This has been a greeting throughout the last thirty years of my life that has made my heart leap with joy every time I’ve heard it. It can only have come from Barney Rachabane. I’m not that deluded that I regard myself as his prime soulbrother (I mean this is the dude who stood next to Michael Brecker during the Paul Simon tour), but the warmth and love that flowed between us each time we bumped into one another after an extended absence, was always real and deep.
Barney. The smoky atmosphere of the now defunct Rumours club in Rockey street, Yeoville. Stan Jones and Art Kelly are steaming away, when this little guy enters with his saxophone case slung over his shoulder. Just this entry alone would transform the evening from being just another Sunday night at Rumours, to becoming THE Sunday night at Rumours. Stan calls Like Someone in Love, and Barney hits it in full stride. He states the ‘head’ with that mesmerizing tone of his. How does this tiny human frame get such a big damn warm sound? The phrasing of the melody is exquisite. Why wouldn’t it be? Barney was a supreme jazz Bebop alto master. The real deal. His first few choruses display ‘on point’ lines that wrap themselves perfectly around all the chromatic targets in the tune. But then that Rachabane transformation begins to occur.
For the rest of us mortals, those few choruses would be enough and we could now pass the baton on to the next soloist. But for Barney, these passages were merely part of his orientation. He changes gears and takes us outside of ourselves, outside of Rumours, and ultimately outside of time. The forest now enters his solo. Through a process of slurs, smears, flutters mixed with rapid staccato passages, he pushes deep into the unknown. The tune remains Like Someone in Love, and all the harmonic deadlines are still largely met, but the humanity, the “Barneyness” of it all has intensified.
Was that Colonel Hati from the Jungle Book trumpeting at the watering hole? What on earth was that creature that went scurrying by? We are out of the music now. We have left this world and our Starship Commander has a gleam in his eye as he pushes his voice into even more strange and previously unexplored places. Where Barney leads, it remains for us to follow. Eventually the dust settles and Barney takes a break.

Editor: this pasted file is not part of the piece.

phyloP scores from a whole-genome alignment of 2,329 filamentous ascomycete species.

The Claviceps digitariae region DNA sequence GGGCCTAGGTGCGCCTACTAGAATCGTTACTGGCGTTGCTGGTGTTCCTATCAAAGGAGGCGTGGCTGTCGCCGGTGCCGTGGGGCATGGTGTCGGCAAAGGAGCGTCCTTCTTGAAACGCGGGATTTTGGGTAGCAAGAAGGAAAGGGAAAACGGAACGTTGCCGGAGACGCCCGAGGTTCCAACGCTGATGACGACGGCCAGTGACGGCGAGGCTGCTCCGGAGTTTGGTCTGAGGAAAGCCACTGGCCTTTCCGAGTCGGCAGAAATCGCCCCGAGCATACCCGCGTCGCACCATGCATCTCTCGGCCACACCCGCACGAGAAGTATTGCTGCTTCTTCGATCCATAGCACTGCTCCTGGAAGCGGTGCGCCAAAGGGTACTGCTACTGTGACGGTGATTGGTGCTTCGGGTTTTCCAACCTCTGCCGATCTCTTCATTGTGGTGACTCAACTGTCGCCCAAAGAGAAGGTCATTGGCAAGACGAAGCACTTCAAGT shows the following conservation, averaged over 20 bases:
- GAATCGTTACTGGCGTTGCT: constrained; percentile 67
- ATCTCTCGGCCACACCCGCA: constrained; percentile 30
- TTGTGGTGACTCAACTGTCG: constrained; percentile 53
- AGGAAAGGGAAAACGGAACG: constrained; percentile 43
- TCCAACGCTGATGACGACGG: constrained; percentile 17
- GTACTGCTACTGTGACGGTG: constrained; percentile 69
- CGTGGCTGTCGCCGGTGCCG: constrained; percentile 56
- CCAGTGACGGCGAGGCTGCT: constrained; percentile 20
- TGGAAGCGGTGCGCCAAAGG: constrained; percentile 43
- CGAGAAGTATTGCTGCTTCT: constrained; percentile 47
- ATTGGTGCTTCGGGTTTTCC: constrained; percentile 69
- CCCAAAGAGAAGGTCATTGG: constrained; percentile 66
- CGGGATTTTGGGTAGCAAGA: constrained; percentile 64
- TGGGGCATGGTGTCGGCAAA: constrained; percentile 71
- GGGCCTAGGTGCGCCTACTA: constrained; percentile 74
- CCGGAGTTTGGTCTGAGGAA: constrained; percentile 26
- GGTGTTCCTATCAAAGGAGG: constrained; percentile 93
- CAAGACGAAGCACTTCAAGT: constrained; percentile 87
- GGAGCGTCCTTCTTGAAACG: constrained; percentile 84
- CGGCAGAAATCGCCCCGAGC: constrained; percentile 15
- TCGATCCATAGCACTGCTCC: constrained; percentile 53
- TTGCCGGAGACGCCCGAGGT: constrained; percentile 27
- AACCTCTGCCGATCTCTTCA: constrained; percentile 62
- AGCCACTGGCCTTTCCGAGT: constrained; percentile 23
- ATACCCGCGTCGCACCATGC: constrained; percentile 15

He joins me at one of their tables and proceeds to give me the pros and cons of every single saxophone he has owned and played in his life. He seems to feel that this is necessary tonight, so I listen attentively, just happy to have this time together with an extraordinary creative soul. Yeah, he loved Bird, Sonny Stitt, Phil Woods and Cannonball Adderley. He even dug Paul Desmond. But while one could always hear their stylistic traits and mannerisms in his playing, Barney had that extra thing which can only come from someone born on this continent.
He had the ‘sound of Africa’ in his heart, and it was this extra gift that used to enthrall his listeners. It’s an overt display of the ‘Prana’ or life force that we all carry within ourselves. So time would pass, and then…… “Soulbrother #1”, and my happiness would once more fly off the charts when I realized we had both been booked to play with American jazz giants that had arrived on our shores. So it was when we did the Bob Minzer Sun City gigs. At rehearsals I became unashamedly like a mother hen to my buddy. I knew Barney’s essence. He wasn’t just another stock reading player like so many others. He had a craving to fly and soar in the moment and see where his soul was going to take him. “Barney, we’re in four sharps and that’s a g# not a g”. “Kevin these key signature things give me a headache”. “Okay, hand me your pad after rehearsal and I’ll fix it”. And so, that night, I wrote in all the accidentals that were covered by the key signature. When you deeply love someone, this is what you do. No ego, no big deal, just a need to make the music sound as beautiful and meaningful as possible.
At the gigs, Barney simply astonished Bob Minzer with his incredible ability to express himself fully. At the after party he likewise astonished Bob’s wife by embracing her with an unannounced bear hug followed by the words “If you love Bob, then I love you”. When I saw this, my only thought was “Well you didn’t see that coming, but you have now experienced the warmth of Africa”. Then…… “Soulbrother #1!!!!” Yes!!!!
We’re now sitting together once more, but this time it’s to back Pharaoh Sanders on his South African tour. Once more at the rehearsals Barney and I are in our happy zone while hammering all the written phrases into place. Pharaoh takes a few choruses on Coltrane’s Moment’s Notice. What a gorgeous tone he has with his well-conceived lines cutting through the changes with ease. Barney prods me in the side like a naughty schoolboy : “I thought this guy was a radical free player, but it turns out that you and I are the really weird ones in the band!”
Color, life force, humanity. The little dude with the biggest heart. So many random moments are now streaming by as I review the imprint he has left on all of us. My precious brother you have always been the height of hipness to me. We bounced off each other in the most unexpected situations for the past thirty years or so. You’ve left us, but we shall always carry you with us. You used the word “actually” a lot, and I can still hear you saying it. Fly free now. We’ve all been so blessed to be on this planet at the same time as you, and you will always be my “Soulbrother #1”. You filled me up then, and you fill me up now. Really. “Actually”.
Video recorded in 2018 at the Trevor Huddleston Memorial Centre, Sophiatown, as part of the project South African Jazz Cultures and the Archive. This Sophiatown recording was facilitated by funding from Nduduzo Makhathini. Sound recorded by Jonathan Eato. Special thanks to Tricia Sibbons and Mandla Mlangeni.